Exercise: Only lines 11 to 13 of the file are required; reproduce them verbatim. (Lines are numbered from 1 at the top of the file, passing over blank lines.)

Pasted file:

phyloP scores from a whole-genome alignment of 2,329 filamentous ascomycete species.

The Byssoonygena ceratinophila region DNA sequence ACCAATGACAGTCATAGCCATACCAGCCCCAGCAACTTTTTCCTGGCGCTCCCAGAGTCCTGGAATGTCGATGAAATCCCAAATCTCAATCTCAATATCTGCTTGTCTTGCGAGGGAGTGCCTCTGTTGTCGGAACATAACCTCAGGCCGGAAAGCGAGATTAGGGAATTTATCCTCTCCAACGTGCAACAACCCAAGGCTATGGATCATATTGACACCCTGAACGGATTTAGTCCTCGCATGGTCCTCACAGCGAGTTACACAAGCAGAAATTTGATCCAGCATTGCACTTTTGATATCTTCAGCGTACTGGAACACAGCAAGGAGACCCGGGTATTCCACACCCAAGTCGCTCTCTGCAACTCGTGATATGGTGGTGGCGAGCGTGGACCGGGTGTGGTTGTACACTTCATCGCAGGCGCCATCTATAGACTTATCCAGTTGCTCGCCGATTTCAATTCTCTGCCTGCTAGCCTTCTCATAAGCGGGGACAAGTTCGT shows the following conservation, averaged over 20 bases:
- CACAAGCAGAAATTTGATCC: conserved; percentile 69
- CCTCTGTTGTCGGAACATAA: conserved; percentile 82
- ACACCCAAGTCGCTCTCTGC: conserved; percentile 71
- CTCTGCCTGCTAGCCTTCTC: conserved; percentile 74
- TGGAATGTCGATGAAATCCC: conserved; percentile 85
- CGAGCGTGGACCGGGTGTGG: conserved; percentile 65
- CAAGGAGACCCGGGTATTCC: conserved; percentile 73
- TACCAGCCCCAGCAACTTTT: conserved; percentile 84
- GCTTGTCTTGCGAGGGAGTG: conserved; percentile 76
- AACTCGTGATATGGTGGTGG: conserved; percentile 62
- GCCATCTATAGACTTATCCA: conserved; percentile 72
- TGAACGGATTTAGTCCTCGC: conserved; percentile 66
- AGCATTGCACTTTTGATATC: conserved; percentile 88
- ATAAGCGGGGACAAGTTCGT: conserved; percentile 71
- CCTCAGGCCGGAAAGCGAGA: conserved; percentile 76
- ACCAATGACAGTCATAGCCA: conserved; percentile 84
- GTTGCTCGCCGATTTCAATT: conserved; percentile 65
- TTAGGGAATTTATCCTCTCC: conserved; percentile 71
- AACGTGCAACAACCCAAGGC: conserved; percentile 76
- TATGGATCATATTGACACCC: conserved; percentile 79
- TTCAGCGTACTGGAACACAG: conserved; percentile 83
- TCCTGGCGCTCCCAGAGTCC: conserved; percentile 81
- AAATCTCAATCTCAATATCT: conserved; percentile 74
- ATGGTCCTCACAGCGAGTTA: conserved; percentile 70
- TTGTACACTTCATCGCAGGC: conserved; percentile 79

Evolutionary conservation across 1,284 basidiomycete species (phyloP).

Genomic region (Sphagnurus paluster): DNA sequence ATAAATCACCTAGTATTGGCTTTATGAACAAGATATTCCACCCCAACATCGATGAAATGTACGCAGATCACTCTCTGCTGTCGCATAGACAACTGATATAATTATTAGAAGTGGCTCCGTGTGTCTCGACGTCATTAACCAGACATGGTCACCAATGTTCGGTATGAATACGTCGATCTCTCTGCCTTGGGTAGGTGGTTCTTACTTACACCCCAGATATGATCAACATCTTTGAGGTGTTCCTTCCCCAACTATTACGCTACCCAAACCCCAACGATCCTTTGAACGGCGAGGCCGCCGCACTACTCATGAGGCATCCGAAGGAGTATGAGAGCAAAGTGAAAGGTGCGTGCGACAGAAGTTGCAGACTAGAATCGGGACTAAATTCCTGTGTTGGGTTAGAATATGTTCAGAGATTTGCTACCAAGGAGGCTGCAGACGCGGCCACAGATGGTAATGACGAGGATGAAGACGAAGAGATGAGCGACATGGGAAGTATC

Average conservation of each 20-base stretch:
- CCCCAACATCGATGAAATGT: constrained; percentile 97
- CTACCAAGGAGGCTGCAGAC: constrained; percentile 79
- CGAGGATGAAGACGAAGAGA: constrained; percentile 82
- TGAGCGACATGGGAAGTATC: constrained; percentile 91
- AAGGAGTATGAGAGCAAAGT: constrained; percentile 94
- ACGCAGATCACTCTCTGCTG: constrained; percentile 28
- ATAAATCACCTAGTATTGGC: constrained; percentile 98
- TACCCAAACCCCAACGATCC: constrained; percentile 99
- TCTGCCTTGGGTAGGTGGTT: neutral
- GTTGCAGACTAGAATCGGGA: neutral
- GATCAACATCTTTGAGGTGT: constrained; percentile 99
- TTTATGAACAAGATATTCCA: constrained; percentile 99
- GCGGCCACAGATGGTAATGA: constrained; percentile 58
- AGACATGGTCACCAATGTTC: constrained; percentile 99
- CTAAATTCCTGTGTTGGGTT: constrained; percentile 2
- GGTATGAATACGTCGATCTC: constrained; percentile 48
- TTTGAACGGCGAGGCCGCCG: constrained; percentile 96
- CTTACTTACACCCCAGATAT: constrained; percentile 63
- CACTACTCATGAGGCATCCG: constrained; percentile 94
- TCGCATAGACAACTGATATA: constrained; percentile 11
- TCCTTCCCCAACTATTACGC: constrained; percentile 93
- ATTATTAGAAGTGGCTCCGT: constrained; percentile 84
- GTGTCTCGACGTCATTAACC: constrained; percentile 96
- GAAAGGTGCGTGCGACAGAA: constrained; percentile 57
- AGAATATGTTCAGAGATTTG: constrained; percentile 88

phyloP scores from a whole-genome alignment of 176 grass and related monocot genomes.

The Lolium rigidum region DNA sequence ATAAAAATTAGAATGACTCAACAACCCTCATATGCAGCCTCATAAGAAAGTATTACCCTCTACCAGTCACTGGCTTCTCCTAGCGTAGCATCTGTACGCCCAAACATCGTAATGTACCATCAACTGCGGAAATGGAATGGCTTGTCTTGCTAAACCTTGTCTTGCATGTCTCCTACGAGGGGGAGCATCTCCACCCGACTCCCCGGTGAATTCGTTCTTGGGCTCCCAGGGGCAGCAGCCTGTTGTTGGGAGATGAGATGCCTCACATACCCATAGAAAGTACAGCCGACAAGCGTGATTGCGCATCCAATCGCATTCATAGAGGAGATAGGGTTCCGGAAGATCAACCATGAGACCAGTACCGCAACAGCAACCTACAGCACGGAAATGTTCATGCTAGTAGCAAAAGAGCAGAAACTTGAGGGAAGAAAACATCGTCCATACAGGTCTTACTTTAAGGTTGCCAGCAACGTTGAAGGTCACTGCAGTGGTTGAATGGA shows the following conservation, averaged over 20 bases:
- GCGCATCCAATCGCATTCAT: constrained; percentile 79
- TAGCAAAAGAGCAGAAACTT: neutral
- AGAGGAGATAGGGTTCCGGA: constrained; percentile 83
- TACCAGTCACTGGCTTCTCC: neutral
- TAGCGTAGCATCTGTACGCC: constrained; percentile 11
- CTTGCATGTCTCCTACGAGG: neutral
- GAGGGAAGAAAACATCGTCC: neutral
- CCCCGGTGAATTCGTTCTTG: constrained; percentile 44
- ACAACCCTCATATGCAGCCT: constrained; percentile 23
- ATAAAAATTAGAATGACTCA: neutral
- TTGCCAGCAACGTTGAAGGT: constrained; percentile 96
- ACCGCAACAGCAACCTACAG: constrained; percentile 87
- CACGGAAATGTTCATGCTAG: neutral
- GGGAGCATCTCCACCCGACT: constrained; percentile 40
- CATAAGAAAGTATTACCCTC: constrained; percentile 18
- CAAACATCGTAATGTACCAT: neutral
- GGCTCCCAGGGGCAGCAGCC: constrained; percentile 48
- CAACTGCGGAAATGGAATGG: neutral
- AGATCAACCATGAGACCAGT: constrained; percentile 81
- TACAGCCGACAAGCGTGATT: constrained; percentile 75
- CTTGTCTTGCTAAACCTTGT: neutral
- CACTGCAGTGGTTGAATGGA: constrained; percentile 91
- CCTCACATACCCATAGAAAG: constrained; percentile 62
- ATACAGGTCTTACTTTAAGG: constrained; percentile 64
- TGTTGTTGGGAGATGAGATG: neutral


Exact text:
- GCTTGTCTTGCGAGGGAGTG: conserved; percentile 76
- AACTCGTGATATGGTGGTGG: conserved; percentile 62
- GCCATCTATAGACTTATCCA: conserved; percentile 72